Maxillofacial trauma costs emergency departments approximately one billion dollars annually. Facial trauma has increased since 2000 and has been attributed to both increased use of computed tomography and interpersonal violence. Alcohol, male sex, and age 18–35 years are significant risk factors for interpersonal violence. This study is novel in using a large database to look at the effect of alcohol on clinical outcomes in facial trauma. A data analysis was performed in Stata/MP 14.2 using variables coded from the National Trauma Data Bank (NTDB); logistic regression was applied. A total 580,313 patient records were analyzed. Operations for facial fractures were performed in 20.19% of cases (n = 117,139). A positive alcohol test reduced the odds of requiring operative fixation in both the unadjusted (odds ratio (OR) 0.8, 95% confidence interval (CI) 0.79–0.82, P < 0.001) and adjusted (OR 0.67, 95% CI 0.66–0.68, P < 0.001) models. Age and being struck (adjusted OR 1.99, 95% CI 1.91–2.07, P < 0.001) or shot (adjusted OR 1.95, 95% CI 1.84–2.06, P < 0.001) had a significant effect on operative fixation. Injury mechanisms related to interpersonal violence appeared to have higher operative fixation rates. This study did not find a correlation between acute intoxication and the need for an operative intervention. This further demonstrates the multifactorial nature of facial trauma and stresses the importance of injury and violence prevention on clinical outcomes.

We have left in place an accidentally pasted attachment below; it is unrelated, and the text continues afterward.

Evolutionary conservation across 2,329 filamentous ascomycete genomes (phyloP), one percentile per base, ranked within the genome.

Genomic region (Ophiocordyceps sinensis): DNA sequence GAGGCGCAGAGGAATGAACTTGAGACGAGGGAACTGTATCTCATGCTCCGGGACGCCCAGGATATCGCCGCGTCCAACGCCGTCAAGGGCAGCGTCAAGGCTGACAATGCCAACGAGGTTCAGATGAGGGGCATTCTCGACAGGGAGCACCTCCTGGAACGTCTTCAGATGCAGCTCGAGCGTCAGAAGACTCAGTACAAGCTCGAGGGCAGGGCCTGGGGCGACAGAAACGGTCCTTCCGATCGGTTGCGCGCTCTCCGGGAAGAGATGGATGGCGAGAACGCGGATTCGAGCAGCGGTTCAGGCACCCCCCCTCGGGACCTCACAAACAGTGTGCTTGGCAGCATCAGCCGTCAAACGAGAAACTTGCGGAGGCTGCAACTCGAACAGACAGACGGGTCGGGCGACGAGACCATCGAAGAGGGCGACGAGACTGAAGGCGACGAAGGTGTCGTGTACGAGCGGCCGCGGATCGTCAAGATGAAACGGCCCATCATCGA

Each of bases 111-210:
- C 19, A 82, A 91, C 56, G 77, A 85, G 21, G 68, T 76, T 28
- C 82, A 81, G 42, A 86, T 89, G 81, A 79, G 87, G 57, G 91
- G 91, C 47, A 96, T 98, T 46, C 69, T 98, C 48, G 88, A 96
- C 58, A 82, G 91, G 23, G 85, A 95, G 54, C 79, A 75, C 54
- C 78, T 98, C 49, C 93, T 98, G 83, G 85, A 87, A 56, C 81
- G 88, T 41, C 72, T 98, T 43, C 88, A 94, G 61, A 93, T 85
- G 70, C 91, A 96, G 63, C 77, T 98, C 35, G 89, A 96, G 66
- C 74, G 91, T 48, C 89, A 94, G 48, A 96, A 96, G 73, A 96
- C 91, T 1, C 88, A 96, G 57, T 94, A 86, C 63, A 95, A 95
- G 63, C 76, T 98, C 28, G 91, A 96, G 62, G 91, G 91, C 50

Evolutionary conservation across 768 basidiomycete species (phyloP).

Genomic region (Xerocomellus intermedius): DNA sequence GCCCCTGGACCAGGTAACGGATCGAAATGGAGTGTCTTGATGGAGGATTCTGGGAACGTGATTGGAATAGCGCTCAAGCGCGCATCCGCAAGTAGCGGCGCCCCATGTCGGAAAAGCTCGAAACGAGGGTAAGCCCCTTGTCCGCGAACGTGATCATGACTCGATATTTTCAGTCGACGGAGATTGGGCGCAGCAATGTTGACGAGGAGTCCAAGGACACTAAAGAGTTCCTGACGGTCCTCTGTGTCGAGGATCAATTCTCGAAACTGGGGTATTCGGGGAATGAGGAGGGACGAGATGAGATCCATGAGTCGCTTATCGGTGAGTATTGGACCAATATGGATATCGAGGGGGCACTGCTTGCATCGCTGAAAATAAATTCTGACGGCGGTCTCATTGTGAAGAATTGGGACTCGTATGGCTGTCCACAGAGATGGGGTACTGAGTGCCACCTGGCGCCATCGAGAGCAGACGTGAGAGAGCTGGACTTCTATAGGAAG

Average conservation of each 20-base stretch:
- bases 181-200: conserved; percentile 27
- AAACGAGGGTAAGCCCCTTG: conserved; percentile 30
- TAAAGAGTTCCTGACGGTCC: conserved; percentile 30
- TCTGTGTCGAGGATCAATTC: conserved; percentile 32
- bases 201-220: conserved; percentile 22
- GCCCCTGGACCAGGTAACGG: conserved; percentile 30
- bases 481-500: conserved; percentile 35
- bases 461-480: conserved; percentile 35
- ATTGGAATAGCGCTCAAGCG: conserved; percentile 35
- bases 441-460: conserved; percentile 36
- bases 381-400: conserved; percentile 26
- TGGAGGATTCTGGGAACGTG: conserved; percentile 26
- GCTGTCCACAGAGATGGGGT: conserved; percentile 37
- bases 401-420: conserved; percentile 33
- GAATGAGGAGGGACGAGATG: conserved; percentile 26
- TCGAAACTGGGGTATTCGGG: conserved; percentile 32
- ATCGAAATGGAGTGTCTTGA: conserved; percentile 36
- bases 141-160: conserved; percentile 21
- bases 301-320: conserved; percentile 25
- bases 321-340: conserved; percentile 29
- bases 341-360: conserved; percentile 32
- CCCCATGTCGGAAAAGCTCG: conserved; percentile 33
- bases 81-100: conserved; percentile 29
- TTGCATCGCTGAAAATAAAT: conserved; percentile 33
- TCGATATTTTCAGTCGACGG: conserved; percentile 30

|Original language||English (US)|
|Number of pages||9|
|Journal||International Journal of Oral and Maxillofacial Surgery|
|State||Published - Sep 2020|
- facial fracture
ASJC Scopus subject areas
- Oral Surgery